When we say that we’re going to emphasize mission­—both near and far—we’re not suggesting that we need to back off one in order to accentuate the other. Rather, our desire is that our hearts will be expanded and stirred to embrace both aspects of God’s mission with ever-increasing devotion. To quote Michael Goheen again: “As the church develops a vision for and begins to become involved in missions to the ends of the earth, the more likely it is that that church will also be a missional church near to home. Missions has the potential to revitalize a missional vision for the whole world, including the neighborhood.”

    Near and far. Both are vital. Both are integral components of God’s mission. And both will be set before us the next two Sundays as we seek to be obedient participants in that mission. Join us!

    ThuThursdayOctOctober5th2017 The Peril of Forgiveness
    byDan Dillon Tagged Forgiveness Pride 0 comments Add comment

    It would seem obvious that forgiveness, both the giving and the receiving of it, is hard. It is hard to give it because, after all, you are being asked to give up something you deserve. You deserve to be angry when someone insults you. Receiving forgiveness is hard, too, because you have to admit you are in the wrong and you are at fault.

    But the title of this blog is not The Difficulty of Forgiveness, but The Peril of Forgiveness. How can forgiveness be perilous?

    I was reading a humorous cartoon that made a passing reference to the “nine steps of forgiveness.” I was curious. What were the steps? Have I been missing something? I went looking on the web. (Where else?)

    The site I found didn’t appear to be Christian, but it offered what seems to be some good advice: “Forgiveness does not necessarily mean reconciliation with the person that hurt you, or condoning of their action…. Get the right perspective on what is happening. Recognize that your primary distress is coming from the hurt feelings, thoughts and physical upset you are suffering now, not what offended you or hurt you two minutes – or ten years – ago…. Give up expecting things from other people.”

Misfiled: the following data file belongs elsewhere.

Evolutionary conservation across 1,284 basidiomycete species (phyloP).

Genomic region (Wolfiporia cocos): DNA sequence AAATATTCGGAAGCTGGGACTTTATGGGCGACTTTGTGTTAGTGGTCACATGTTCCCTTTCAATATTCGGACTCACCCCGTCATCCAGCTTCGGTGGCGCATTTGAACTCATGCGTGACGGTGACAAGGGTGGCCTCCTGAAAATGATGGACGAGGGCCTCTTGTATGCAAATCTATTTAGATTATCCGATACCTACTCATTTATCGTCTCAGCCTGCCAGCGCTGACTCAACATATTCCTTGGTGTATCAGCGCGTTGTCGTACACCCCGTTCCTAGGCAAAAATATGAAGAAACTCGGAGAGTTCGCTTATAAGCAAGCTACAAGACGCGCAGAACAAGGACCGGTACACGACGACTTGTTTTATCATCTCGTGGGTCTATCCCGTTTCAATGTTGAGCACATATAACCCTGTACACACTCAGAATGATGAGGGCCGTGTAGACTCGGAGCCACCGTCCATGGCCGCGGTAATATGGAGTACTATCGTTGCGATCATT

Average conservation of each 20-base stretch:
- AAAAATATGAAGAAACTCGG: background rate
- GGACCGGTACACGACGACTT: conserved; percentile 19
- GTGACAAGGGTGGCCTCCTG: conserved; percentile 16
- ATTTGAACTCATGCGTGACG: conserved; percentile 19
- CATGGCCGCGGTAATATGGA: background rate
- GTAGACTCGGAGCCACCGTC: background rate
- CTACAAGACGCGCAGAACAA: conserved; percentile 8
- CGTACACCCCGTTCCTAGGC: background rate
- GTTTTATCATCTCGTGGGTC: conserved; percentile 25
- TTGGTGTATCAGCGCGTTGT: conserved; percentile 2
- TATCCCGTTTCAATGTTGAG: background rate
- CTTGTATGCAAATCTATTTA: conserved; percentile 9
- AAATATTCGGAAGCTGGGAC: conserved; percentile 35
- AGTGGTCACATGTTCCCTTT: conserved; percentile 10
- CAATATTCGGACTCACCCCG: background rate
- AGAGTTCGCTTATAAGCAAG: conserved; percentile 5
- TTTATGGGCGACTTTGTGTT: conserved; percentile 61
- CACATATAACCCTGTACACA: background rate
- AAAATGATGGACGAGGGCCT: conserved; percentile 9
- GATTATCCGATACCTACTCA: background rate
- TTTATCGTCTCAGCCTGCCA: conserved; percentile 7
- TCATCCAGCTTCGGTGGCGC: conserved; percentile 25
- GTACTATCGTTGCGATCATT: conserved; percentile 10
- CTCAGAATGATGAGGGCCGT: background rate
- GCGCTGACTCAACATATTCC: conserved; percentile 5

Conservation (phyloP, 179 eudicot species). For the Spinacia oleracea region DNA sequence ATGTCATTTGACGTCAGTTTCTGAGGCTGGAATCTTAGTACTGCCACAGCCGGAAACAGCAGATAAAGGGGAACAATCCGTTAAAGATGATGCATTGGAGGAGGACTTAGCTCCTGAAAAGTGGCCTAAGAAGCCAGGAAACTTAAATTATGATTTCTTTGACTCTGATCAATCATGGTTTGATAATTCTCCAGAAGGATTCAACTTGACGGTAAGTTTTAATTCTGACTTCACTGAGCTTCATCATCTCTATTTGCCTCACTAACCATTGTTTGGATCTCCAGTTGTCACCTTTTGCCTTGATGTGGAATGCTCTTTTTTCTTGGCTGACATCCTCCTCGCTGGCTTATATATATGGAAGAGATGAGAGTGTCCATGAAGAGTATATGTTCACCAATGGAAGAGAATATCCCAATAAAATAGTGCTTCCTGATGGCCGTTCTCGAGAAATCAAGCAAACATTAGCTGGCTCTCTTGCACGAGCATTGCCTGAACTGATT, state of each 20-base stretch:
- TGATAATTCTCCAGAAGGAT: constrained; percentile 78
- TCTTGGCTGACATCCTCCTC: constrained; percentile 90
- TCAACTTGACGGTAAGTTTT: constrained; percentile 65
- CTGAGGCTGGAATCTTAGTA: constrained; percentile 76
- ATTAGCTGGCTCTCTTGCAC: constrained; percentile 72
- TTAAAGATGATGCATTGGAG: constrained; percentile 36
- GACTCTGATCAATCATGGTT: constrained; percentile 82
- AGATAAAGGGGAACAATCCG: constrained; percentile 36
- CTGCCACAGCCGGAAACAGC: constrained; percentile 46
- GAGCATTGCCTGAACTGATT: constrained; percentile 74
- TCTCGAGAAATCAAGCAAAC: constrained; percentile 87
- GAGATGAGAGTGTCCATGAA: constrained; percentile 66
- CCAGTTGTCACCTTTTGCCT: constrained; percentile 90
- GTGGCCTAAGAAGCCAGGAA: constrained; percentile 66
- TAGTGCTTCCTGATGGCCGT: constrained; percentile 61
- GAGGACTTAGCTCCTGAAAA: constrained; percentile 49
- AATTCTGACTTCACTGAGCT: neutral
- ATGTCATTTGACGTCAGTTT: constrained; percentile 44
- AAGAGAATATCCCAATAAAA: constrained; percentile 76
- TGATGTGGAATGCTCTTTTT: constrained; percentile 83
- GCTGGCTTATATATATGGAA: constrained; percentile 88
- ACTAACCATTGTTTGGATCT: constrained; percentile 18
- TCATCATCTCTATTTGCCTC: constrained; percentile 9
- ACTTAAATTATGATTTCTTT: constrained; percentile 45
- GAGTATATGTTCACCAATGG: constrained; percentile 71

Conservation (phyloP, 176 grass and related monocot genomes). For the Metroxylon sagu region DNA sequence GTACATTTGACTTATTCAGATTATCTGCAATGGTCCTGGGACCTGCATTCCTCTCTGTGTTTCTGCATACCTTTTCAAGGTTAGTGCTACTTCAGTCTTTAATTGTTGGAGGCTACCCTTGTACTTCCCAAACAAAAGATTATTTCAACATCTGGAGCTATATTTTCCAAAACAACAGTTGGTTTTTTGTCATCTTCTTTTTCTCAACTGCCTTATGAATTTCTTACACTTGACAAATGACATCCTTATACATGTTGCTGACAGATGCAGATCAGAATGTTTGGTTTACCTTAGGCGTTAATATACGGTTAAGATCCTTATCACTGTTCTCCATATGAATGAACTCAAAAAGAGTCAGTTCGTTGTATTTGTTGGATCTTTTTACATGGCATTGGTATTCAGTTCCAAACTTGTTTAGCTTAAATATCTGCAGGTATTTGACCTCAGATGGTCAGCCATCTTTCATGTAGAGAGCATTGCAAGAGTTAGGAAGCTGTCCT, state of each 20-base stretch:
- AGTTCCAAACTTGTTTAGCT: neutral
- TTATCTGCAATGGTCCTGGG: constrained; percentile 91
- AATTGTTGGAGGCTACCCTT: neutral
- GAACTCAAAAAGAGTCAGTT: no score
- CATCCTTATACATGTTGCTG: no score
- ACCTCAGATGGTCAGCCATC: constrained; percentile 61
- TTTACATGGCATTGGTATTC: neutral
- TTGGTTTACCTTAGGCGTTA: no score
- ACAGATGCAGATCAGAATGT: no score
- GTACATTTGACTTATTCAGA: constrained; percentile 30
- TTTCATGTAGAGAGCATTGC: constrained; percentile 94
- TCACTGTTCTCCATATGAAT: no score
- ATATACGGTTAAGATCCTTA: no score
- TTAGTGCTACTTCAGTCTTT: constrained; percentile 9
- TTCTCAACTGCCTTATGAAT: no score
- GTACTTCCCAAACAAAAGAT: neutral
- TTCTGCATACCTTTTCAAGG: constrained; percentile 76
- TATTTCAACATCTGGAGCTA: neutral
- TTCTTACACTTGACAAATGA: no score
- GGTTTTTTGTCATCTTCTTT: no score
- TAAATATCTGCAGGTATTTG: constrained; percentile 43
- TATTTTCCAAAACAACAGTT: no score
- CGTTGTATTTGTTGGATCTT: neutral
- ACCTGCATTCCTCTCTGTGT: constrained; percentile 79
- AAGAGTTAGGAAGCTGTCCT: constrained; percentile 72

But then it concluded with this: “Remember that a life well lived is your best revenge…. Forgiveness is about personal power. Amend your grievance story to remind you of the heroic choice to forgive.”

    This advice is perilous. If forgiveness is about revenge or personal power or being a hero, it is all about asserting one’s superiority over another person. The source of forgiveness is our own strength. The world calls this “empowerment.” The Bible gives it a better name: Pride. Pride elevates self above everyone else, including God.

    The Christian’s basis for forgiving others is that we have been forgiven by God through Jesus Christ. I am not wonderful. He is wonderful. I am not self-empowered. He is empowering. He is the only true and lasting source of forgiveness. All others are counterfeits.

    Even though we may understand the Christian basis for forgiveness, the world’s way can sneak in. Satan would be delighted to have us seem to be more forgiving, if he can increase our pride. “Look how I have grown. I have learned to forgive. I am a good, wonderful, self-empowered person. I am superior because I have forgiven them.”

    So here’s the practical question: When you forgive someone, what is your opinion of yourself? Are you thinking, “I am a better than others because I forgive?” Or are you thinking, “Father, forgive me my trespasses as I forgive others”?